Knowing I’d lost some moisture what with all the evaporation, I added the optional heavy cream.  (Heavy cream is always delicious in an egg custard.) I put a lid on it, and set it aside for two hours. Time will make the caramel lumps dissolve into the milk, along with the occasional stir from the spatula.  The rest of the custard preparation has to wait till the milk is cool and the lumps are largely dissolved.  This is a good time to get on to the syrup.

The Syrup

1 cup water
½ cup white sugar

Mix the water and sugar in a pan and place on medium heat.  From time to time, swirl the liquid around in the pan.  Don’t stir because the spoon or spatula can bring unwanted crystals into the liquid.  In about ten minutes, the mixture will begin to darken.  Once it smells amazing and it’s distinctively gold, remove from heat.  It will continue to cook a little, so don’t wait till it’s dark brown, or it will taste too bitter.  I like a little bitterness, but go cautiously here.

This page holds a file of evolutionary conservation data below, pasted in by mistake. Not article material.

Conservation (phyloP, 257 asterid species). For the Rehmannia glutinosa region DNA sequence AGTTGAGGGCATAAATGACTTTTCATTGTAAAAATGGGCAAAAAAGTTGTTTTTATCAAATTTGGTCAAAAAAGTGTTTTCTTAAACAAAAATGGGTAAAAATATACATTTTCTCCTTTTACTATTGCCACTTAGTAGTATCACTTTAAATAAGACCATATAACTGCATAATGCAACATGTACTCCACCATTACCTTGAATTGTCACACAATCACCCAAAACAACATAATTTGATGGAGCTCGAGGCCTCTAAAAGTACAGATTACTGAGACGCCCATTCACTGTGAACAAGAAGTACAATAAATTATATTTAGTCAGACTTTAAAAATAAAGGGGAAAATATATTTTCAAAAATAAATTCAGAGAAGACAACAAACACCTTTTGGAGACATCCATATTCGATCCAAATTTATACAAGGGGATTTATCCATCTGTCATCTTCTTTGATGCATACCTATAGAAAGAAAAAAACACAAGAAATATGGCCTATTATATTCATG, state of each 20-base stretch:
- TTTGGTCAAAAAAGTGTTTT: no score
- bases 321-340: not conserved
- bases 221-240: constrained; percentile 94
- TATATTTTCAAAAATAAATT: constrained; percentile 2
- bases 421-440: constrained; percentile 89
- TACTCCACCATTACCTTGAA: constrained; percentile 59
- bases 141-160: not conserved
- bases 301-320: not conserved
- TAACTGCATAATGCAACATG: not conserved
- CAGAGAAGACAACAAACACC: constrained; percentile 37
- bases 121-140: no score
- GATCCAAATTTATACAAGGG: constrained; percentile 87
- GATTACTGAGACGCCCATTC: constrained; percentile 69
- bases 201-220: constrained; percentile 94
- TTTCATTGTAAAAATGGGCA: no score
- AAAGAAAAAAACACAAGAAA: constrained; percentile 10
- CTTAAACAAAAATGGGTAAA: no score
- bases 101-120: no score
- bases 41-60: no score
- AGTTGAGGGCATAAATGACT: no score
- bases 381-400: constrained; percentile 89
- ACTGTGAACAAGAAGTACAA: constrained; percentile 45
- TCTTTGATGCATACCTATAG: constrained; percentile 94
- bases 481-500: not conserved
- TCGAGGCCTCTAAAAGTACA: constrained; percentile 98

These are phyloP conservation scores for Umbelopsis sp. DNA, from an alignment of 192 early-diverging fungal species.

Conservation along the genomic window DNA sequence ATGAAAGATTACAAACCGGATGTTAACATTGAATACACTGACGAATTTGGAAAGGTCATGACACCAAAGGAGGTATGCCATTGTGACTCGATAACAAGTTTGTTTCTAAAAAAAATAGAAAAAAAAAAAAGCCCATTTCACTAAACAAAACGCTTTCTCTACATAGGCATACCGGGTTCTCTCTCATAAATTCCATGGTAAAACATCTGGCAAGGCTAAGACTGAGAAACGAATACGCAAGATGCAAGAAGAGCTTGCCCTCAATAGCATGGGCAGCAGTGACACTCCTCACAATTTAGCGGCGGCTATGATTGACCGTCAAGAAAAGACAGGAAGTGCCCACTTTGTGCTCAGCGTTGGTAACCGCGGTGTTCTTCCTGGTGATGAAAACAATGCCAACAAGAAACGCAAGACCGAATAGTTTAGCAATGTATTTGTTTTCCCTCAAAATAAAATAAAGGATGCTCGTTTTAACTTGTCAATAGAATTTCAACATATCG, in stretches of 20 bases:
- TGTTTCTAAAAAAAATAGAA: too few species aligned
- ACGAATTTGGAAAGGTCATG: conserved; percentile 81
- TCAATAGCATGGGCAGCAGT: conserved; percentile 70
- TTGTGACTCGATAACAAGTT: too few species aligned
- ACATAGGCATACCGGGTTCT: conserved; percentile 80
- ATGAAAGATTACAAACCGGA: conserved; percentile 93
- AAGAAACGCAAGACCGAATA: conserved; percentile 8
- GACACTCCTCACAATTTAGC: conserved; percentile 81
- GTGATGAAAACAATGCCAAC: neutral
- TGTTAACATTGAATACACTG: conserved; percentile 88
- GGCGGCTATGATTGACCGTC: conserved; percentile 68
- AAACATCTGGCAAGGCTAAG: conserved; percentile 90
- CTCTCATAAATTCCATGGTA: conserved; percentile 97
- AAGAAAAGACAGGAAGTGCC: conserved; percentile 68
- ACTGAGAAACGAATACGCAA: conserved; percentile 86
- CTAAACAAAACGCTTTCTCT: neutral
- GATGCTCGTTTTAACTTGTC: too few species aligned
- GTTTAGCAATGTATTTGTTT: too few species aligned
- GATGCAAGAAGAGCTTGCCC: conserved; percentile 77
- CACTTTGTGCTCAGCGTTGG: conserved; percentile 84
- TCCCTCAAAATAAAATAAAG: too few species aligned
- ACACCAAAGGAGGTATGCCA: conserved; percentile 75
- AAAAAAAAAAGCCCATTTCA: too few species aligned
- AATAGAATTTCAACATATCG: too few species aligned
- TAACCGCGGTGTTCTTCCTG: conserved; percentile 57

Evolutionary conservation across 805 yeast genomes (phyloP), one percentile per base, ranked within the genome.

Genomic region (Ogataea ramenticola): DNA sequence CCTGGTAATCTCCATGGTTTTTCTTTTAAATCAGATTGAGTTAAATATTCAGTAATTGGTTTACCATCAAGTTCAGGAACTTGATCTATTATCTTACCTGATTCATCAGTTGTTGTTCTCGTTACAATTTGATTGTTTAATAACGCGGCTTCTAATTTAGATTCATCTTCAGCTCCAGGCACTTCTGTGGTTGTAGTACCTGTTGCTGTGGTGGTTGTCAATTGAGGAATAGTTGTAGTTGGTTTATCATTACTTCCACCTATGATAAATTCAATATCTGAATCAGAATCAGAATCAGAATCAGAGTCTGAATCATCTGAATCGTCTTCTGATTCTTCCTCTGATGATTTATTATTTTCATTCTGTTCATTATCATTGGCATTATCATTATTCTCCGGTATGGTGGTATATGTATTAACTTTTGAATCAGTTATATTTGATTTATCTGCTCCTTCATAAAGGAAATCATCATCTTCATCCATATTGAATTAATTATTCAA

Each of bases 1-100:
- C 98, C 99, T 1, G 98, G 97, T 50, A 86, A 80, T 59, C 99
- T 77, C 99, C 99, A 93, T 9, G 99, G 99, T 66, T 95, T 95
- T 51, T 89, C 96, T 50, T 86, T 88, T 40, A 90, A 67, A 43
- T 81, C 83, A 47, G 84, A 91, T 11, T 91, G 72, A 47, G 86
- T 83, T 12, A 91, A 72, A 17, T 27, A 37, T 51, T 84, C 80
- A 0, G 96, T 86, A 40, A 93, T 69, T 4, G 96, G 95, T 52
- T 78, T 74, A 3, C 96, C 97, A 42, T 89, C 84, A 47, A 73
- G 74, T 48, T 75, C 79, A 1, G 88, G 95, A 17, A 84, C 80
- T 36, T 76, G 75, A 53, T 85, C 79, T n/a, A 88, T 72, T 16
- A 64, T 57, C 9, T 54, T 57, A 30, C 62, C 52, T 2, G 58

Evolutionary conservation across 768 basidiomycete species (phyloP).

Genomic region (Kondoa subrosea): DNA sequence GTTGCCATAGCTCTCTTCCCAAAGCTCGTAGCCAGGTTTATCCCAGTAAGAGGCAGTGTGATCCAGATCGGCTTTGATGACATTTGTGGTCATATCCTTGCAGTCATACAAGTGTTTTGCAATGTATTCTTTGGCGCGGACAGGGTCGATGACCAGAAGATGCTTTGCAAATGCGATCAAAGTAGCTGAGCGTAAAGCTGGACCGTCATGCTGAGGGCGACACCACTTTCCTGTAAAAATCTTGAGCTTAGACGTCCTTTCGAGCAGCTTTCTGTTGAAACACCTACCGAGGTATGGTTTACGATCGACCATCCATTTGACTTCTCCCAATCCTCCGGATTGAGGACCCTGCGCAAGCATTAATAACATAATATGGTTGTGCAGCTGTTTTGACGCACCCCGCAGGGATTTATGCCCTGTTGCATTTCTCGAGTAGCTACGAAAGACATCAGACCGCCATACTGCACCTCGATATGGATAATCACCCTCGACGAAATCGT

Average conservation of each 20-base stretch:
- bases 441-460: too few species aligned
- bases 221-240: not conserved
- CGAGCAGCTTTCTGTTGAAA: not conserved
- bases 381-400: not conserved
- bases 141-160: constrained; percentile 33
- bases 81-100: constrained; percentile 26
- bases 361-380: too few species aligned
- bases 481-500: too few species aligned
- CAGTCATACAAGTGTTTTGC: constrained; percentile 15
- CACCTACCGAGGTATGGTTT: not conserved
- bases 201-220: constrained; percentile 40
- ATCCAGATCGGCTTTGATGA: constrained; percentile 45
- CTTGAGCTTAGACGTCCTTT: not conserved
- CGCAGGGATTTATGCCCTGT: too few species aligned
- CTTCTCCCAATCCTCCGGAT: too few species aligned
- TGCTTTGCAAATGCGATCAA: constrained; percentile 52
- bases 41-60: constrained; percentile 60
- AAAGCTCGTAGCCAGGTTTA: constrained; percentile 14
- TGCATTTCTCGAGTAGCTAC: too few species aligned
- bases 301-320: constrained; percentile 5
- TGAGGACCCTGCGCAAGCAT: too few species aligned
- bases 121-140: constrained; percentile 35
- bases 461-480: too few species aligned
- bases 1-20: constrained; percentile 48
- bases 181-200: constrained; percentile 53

The syrup will harden into a glaze.

Have a pair of oven mitts handy.  Pour into a single layer cake pan.  With the mitts, pick up the now searingly hot pan and gently tilt the pan till the syrup covers the bottom and sides of the pan.  Set aside to cool.  

At this point, your milk and caramel will still be too hot, so go find something else to do for the next hour and a half or so. 


Your milk and caramel mix will have some lumps still.  Break the largest ones up with a spoon and they’ll melt down to smaller lumps.  No matter, they will be lovely in the custard.
Turn the oven on to 350F.  In the middle of the oven, place a large oven proof pan and fill with some boiling water from the kettle, about half an inch deep.

Beat the eggs well.  Jessie’s recipe called for only 4, but I wanted a very dense custard that could be cut into small squares and I knew the extra egg would thicken it.  Add the vanilla.